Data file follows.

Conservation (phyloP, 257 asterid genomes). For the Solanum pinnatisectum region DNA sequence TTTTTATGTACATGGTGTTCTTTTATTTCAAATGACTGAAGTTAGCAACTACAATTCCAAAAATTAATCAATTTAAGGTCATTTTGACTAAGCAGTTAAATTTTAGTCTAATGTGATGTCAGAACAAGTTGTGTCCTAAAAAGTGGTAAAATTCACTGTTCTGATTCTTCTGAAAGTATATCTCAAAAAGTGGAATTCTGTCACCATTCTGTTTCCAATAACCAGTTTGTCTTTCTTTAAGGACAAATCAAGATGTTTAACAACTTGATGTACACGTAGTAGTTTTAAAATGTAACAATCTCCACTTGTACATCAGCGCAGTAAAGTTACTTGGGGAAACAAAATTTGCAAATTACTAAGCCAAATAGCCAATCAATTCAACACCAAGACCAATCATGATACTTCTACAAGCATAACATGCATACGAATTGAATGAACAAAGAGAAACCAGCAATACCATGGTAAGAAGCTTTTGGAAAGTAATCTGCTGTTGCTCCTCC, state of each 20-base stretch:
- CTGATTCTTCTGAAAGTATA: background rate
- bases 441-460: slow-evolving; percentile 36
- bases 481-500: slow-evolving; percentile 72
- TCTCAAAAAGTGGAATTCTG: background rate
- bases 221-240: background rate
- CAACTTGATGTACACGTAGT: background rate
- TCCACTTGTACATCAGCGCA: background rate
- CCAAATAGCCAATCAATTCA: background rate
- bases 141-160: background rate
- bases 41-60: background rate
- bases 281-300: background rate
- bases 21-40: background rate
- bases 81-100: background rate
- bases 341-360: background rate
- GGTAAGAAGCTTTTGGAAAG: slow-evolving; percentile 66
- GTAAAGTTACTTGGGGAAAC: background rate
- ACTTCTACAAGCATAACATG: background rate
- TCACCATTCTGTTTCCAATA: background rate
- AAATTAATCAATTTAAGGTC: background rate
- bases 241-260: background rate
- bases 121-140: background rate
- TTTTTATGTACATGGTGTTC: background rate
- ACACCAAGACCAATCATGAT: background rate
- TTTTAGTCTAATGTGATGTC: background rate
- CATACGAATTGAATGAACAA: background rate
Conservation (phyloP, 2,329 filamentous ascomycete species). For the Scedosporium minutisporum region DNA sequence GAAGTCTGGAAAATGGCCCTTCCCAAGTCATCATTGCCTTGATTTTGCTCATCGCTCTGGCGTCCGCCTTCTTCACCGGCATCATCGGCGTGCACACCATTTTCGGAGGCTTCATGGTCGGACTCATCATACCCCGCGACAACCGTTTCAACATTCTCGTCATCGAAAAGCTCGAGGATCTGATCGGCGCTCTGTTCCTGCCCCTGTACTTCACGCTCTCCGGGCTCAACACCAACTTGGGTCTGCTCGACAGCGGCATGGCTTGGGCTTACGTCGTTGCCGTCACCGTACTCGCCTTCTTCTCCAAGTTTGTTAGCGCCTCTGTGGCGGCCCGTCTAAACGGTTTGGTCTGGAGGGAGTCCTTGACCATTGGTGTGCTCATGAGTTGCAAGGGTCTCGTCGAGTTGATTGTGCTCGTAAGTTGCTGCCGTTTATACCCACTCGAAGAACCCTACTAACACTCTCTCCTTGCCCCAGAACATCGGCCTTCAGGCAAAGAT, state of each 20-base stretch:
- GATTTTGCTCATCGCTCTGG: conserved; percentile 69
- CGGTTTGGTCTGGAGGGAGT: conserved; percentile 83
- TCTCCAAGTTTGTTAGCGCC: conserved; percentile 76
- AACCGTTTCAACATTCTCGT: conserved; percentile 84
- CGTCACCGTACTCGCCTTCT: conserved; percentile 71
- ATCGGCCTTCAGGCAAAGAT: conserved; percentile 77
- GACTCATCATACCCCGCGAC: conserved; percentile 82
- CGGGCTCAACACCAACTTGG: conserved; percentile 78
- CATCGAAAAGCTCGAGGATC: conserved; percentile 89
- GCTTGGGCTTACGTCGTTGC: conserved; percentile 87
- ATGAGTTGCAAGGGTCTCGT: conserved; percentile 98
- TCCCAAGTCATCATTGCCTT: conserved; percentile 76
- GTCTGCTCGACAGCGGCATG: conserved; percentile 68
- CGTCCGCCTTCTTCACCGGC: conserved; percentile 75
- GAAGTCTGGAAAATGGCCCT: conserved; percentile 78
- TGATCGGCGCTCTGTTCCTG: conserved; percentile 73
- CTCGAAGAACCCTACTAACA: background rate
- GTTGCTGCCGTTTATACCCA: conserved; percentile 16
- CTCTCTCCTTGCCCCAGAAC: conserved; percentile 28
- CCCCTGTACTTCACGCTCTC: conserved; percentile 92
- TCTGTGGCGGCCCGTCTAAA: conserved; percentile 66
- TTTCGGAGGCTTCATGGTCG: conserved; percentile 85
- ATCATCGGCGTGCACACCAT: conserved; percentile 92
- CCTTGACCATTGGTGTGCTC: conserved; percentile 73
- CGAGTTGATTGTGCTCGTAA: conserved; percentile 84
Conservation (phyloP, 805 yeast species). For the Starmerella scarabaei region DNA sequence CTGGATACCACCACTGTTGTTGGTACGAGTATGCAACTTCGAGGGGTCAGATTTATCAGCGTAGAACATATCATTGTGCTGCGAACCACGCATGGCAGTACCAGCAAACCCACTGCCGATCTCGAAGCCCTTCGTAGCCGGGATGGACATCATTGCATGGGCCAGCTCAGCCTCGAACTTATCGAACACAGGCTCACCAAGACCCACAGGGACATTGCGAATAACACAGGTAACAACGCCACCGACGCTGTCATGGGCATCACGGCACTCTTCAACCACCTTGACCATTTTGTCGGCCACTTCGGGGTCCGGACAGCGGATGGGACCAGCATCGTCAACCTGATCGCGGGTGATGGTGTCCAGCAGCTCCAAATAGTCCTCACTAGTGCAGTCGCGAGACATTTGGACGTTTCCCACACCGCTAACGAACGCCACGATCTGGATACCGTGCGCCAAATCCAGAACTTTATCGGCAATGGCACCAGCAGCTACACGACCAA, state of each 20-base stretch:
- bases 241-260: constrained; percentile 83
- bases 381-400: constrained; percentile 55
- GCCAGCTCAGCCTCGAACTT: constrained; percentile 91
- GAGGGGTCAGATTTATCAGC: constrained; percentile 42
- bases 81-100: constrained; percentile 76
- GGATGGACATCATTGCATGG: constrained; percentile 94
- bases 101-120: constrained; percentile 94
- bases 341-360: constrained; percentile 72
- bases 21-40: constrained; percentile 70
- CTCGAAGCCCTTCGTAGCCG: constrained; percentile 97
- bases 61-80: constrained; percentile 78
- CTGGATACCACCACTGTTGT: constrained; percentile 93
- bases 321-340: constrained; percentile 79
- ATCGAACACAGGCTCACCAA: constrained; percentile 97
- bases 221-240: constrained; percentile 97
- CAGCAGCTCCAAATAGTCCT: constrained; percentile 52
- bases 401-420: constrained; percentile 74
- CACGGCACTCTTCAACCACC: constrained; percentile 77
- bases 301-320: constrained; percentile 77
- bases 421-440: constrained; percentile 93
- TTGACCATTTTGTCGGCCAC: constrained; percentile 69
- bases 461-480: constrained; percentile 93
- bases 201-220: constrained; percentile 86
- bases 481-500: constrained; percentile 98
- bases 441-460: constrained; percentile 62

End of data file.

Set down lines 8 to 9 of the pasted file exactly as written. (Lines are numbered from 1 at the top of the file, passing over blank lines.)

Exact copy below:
- TCCACTTGTACATCAGCGCA: background rate
- CCAAATAGCCAATCAATTCA: background rate